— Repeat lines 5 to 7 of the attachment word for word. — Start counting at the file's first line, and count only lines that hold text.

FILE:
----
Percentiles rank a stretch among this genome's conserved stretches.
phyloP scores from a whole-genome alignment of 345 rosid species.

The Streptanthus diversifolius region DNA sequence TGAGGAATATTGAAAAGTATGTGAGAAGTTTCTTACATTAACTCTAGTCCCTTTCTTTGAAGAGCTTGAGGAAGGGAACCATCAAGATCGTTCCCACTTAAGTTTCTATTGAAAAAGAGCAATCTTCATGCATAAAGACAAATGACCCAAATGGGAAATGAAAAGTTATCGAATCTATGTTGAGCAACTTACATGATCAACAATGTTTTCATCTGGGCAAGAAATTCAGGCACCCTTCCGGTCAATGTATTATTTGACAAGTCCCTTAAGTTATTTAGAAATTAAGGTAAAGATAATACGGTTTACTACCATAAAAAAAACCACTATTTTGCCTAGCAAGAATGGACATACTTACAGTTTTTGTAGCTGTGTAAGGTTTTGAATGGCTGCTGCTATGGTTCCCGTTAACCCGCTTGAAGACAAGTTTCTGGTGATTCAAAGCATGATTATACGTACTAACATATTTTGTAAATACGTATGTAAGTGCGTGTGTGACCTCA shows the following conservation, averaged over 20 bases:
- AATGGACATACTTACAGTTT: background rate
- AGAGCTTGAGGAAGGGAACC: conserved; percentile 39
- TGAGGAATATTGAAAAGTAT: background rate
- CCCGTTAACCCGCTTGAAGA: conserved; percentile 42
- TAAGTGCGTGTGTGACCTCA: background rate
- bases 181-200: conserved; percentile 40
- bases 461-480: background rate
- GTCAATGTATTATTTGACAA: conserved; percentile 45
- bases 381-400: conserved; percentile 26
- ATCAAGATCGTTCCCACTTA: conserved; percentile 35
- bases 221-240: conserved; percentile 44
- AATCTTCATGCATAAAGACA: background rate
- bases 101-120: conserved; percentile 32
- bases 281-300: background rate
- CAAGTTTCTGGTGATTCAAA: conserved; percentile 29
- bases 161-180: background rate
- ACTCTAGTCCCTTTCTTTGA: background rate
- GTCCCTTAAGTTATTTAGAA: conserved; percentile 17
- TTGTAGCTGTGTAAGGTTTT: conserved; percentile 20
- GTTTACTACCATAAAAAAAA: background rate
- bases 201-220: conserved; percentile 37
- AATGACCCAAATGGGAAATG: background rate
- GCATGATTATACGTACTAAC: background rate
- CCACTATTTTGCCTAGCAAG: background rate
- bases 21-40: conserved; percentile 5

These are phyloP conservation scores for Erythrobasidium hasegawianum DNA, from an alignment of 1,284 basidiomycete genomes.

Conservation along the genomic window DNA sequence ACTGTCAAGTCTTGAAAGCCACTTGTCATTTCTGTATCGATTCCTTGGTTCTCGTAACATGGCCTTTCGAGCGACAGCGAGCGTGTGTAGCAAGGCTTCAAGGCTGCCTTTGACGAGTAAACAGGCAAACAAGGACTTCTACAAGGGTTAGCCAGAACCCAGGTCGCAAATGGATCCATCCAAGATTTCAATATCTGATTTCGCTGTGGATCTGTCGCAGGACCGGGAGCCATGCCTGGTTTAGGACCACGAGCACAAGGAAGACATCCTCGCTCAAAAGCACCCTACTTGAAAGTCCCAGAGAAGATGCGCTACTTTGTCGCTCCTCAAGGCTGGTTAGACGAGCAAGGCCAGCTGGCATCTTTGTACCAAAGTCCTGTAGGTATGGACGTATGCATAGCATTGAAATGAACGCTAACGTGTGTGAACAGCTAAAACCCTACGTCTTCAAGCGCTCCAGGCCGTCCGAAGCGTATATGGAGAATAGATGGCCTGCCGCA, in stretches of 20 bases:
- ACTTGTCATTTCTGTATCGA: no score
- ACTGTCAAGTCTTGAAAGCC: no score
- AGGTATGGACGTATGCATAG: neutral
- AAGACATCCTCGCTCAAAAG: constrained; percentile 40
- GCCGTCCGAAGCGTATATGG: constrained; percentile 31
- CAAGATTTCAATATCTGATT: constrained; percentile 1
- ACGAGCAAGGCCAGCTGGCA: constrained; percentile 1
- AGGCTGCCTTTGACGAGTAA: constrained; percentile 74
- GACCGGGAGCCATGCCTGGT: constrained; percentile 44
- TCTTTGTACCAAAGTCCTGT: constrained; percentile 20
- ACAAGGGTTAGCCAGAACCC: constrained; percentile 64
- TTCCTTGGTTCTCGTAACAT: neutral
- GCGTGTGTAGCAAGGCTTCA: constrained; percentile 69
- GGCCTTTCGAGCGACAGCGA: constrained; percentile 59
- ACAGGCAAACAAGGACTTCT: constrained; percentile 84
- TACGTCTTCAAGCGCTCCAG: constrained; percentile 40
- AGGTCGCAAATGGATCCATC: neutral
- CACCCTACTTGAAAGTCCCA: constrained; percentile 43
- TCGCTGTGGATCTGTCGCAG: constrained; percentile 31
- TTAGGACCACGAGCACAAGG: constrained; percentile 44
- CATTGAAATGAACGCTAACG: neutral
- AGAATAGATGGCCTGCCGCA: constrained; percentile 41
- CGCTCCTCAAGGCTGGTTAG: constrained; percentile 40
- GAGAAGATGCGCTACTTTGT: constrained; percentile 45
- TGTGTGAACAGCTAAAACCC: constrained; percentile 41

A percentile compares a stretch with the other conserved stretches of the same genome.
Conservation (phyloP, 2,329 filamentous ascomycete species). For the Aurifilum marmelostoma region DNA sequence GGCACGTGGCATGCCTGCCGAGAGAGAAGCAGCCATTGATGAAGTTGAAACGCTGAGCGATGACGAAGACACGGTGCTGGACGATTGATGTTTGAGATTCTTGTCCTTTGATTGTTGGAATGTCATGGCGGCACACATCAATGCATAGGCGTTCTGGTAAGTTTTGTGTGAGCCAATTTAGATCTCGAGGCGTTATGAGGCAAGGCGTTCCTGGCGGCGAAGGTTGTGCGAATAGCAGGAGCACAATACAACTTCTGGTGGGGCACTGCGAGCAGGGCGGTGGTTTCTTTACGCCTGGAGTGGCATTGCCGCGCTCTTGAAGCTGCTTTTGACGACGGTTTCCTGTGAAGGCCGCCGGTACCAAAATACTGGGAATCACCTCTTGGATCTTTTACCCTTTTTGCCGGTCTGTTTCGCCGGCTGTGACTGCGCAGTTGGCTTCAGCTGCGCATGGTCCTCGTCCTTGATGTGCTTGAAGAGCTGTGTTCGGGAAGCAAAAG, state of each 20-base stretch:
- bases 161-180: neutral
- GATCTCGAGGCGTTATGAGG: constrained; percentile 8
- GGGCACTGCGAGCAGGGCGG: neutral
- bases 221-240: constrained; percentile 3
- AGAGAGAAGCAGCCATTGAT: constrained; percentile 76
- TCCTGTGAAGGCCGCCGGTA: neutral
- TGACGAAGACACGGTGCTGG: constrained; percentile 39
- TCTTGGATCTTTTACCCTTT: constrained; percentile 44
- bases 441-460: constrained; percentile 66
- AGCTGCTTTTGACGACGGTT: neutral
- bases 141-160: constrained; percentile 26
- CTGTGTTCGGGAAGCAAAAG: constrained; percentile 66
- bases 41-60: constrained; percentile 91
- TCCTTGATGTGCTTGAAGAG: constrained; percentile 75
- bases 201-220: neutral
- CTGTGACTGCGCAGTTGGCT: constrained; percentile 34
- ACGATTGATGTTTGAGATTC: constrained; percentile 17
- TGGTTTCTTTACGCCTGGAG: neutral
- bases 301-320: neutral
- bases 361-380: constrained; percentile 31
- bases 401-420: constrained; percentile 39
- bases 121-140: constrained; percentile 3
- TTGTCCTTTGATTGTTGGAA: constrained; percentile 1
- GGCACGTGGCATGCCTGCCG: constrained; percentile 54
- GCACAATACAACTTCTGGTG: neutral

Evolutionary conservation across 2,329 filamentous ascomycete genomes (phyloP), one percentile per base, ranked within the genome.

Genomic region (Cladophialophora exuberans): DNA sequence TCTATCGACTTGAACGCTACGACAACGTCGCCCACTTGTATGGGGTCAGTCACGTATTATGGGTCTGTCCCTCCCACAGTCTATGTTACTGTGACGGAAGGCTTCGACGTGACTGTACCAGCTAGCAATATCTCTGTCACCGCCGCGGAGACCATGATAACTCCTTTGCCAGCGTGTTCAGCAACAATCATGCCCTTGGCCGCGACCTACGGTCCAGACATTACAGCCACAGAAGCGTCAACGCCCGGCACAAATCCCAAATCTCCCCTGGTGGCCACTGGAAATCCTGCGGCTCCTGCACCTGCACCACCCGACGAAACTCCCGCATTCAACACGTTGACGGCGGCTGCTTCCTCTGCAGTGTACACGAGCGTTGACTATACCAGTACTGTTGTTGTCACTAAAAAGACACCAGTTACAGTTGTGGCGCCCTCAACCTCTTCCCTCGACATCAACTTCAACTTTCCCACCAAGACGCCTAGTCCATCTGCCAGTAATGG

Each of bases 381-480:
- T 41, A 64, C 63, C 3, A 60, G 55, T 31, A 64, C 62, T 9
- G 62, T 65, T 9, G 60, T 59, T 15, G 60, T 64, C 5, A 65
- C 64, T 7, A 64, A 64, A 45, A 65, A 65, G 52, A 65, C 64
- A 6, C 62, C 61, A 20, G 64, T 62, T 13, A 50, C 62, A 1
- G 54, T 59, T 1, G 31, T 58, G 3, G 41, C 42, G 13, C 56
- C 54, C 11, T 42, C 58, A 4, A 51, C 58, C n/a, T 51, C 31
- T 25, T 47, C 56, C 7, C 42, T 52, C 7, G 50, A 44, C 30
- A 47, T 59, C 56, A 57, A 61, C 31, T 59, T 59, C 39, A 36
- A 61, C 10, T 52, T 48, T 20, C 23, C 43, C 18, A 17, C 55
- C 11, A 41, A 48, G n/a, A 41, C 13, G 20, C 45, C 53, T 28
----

- AGAGCTTGAGGAAGGGAACC: conserved; percentile 39
- TGAGGAATATTGAAAAGTAT: background rate
- CCCGTTAACCCGCTTGAAGA: conserved; percentile 42